Mother Tongue, Mothering, and (Transnational) Identity: Indonesian Mothers in Canberra, Australia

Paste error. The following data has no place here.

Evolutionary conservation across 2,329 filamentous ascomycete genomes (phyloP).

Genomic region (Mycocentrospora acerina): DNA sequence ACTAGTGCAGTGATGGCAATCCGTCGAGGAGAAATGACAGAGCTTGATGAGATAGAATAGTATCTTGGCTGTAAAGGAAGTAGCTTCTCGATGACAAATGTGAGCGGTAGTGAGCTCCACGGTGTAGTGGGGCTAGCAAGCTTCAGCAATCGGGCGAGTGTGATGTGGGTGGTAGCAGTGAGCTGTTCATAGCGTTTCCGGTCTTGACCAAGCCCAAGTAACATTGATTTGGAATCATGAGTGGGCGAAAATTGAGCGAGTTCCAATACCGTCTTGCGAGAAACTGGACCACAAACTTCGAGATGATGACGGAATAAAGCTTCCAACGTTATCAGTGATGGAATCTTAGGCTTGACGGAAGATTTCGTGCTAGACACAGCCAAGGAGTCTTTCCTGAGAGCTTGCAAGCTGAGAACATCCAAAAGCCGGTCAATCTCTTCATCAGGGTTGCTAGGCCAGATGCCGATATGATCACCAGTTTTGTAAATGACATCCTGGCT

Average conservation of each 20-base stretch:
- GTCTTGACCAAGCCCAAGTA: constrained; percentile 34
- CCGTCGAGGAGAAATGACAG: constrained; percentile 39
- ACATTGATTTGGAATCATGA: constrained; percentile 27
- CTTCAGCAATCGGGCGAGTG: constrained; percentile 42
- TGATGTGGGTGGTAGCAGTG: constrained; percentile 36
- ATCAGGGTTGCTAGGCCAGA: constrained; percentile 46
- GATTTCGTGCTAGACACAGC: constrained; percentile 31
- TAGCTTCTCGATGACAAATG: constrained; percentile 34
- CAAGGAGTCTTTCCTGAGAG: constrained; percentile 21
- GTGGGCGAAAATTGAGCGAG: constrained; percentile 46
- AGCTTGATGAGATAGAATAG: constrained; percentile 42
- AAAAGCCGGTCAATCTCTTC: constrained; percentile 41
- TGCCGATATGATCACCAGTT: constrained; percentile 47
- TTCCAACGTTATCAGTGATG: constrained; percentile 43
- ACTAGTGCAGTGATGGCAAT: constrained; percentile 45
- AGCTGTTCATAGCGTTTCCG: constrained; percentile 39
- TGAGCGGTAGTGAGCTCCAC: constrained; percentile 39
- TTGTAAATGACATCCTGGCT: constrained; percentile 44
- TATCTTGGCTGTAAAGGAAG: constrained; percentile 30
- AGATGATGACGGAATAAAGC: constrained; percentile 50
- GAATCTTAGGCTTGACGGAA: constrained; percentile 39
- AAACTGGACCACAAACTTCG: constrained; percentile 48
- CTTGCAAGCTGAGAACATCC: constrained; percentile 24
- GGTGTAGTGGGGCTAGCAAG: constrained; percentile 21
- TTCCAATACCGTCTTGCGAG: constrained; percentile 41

This article focuses on the cultural-linguistic maintenance rationales, efforts, and experiences of a group of Indonesian mothers residing in Canberra, Australia. The conceptual framework rests on the premise of a bidirectional relationship between migration and mothering, and how this dynamic shapes the identities of both migrant mothers and, potentially, their children. The article’s auto-ethnographic approach centers on my involvement in a small community organization in Canberra that runs Indonesian language and dancing classes, primarily targeting young children of parents with Indonesian background. I argue that, while mothers’ collective efforts in this institutional setting may not be effective enough in achieving a native level of language proficiency among second generation children, the club facilitates the production of shared transnational identities among migrant mothers and the mothers’ collective aspirations for their children’s transnational identities.
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